“They do great work, and I appreciate what they do in my locality. Not only do they encourage multi-agency partnership work on their cases, but by bringing everybody together in meetings it strengthens ties for other agencies to work together on work that does not fall under the hub. I don’t know how you put a figure for success on that work... as a relatively new member of staff it has been priceless in helping me establish myself in the district.”


3.0         Domestic Abuse


3.1         The Domestic Abuse Joint Coordination Group (JCG) is the strategic multi-agency partnership for domestic abuse and reports directly to North Yorkshire Community Safety Partnership. In addition to the partnership arrangements, in March 2020 a Domestic Abuse Tactical Group was established led by North Yorkshire Police, with domestic abuse services commissioners (Office of the Police, Fire and Crime Commissioner, North Yorkshire County Council and City of York Council.) Recognising the need to have clear oversight over demand and need, initially the group met weekly and then subsequently fortnightly. The impact of Covid on domestic abuse continues and the group continues to meet and take action.


3.2          The tactical group has a focus on protecting identified victims and ensures the resources we have are effectively used. The structure of the meeting includes:

·           Domestic abuse demand (recorded crime, use of commissioned services including helplines and web chat facilities)

·           Domestic abuse multi-agency arrangements (changes to process and demand)

·           Commissioned services (updates on service provider delivery)

·           Multi-agency communications


3.3         A number of domestic abuse services are jointly commissioned by North Yorkshire County Council, City of York Council and the Office of the Police, Fire and Crime Commissioner. IDAS are commissioned to deliver services and support for victims across North Yorkshire and York  They are also the commissioned provider for victim accommodation based services, via refuges and dispersed accommodation. A new service has also been commissioned for children and young people impacted by domestic abuse.


3.4         Foundation are commissioned to deliver a voluntary support service for perpetrators (male and female) + Choices. This service has delivered a range of support including one to one sessions, group interventions and emergency accommodation.


3.5         During the last 18 months we have seen an increase in recorded domestic abuse crimes and an increase in the use of commissioned services, including access to local helplines. The impact of Covid on domestic abuse is recognised both locally and nationally. Women’s Aid in August 2021 published a study ‘A Perfect Storm’. 91% of respondents experiencing domestic abuse stated the pandemic had negatively impacted in at least one way. 10% stated that their abuser had actively used lockdown restrictions to stop them from leaving. 20% stated that they had tried to leave during the pandemic, but had been unable to access housing or refuge space. “Whilst the Covid-19 pandemic did not cause domestic abuse, it has caused a perfect storm of challenges for survivors and the services supporting them.”


3.6         In April 2021 the Domestic Abuse Act was placed on a statutory footing. The duties placed on local authorities gives us an opportunity to respond to the local need and demand, specifically around safe accommodation. Following an in-depth local needs assessment as set of principles have been agreed with partners across North Yorkshire and York.  There is a requirement that we publish our full safe accommodation strategy by the 5th January 2022. This strategy is underpinned by a detailed action plan and delivery is supported by grant funding from central government.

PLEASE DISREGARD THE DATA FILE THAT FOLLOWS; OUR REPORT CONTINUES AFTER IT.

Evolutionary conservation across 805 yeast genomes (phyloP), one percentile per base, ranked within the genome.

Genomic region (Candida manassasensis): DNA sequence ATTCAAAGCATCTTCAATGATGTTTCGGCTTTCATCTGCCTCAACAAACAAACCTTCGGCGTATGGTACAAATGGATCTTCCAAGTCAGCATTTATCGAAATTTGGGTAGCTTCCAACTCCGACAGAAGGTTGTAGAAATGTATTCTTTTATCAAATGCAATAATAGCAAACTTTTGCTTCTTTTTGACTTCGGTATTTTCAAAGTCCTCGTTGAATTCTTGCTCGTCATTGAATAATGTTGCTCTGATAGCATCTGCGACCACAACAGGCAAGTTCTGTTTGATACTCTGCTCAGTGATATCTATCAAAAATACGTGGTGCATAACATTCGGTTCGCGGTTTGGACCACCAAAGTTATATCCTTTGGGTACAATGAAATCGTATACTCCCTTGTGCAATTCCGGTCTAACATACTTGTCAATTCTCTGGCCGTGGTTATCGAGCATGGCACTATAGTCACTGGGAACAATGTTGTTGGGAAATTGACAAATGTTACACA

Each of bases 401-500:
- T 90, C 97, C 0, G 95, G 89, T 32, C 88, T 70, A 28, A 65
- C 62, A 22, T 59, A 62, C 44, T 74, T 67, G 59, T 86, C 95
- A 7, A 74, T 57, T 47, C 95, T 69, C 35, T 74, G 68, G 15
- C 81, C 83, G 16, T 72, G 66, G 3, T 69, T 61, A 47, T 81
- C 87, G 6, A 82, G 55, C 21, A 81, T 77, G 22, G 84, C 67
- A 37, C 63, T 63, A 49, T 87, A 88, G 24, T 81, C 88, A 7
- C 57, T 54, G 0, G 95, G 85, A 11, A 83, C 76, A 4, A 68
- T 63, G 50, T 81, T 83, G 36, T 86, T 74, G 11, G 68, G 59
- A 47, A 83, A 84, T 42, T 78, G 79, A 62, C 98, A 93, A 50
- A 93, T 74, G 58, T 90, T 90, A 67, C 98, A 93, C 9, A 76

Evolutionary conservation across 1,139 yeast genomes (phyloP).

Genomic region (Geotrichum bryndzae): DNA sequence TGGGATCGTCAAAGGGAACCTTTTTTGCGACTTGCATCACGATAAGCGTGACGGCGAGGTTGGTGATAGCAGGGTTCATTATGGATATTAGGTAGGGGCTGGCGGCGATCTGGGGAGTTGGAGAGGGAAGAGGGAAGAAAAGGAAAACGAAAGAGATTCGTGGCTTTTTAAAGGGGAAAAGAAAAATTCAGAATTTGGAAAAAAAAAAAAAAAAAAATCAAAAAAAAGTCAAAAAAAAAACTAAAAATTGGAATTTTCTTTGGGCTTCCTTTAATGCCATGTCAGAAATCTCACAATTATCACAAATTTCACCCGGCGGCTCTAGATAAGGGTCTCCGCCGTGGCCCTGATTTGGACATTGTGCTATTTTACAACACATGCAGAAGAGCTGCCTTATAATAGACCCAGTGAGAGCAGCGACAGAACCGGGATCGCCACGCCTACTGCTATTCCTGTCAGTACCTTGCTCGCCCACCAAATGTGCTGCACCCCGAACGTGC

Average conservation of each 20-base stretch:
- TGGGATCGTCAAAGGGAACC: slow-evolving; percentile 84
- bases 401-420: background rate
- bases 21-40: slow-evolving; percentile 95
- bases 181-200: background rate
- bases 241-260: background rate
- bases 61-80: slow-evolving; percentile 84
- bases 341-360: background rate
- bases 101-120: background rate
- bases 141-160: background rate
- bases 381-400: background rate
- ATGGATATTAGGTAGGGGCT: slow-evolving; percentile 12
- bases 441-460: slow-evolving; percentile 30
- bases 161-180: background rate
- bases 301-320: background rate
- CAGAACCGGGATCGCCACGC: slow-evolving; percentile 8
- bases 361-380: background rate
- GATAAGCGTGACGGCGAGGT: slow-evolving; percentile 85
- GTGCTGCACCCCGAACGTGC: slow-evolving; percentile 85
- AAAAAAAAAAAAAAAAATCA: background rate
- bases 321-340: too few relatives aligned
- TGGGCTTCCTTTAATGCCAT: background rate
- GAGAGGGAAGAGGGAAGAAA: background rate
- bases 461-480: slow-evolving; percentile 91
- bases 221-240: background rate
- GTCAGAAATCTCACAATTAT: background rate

Authentic voice of victims/ survivors and their children to inform our partnership approaches Exploring how feedback can be heard consistently and effectively.


Effective pathways- supporting those with ‘additional needs’ Barriers can exist for those with ‘additional needs’ (e.g. substance misuse, mental health needs, no recourse in public funds) in accessing relevant safe accommodation and support. Partnership arrangements and structures need to ensure no one is ‘lost’ within our systems.


It is not ‘safe accommodation’- if ‘support’ is not in place Our approach is not just about bricks and mortar. Relevant, effective support must be provided whilst in safe accommodation.


Clear, consistent approaches must be in place across North Yorkshire and York All referrals for safe accommodation and support to come through the Hub. Enabling the right advice and support being offered at the right time.


Meeting the needs of individuals, families and communities. Within our action plan we must be clear on how we support a range of groups, including male victims, victims fleeing illegal cultural harms, BAME (Black, Asian and minority ethnic) victims and victims from the Gypsy, Roma and Traveller communities.


Understanding our need and demand for safe accommodation Our understanding of need and demand needs to come from a range of partners, including housing. From the findings of the needs assessment, robust systems will be developed to ensure we have accurate recording and reporting.


Ensuring we have effective partnership arrangements (Domestic Abuse Local Partnership Board) Ensuring our current arrangements including chairing, membership are effective, including linkages with other partnerships.


4.0          Recommendations


4.1          For Members to take note of the overarching activity being driven and developed, with strategic oversight from North Yorkshire Community Safety Partnership. Future updates will be provided and specific themed reports can be presented at future committees.


Odette Robson

Head of Safer Communities


19 November 2021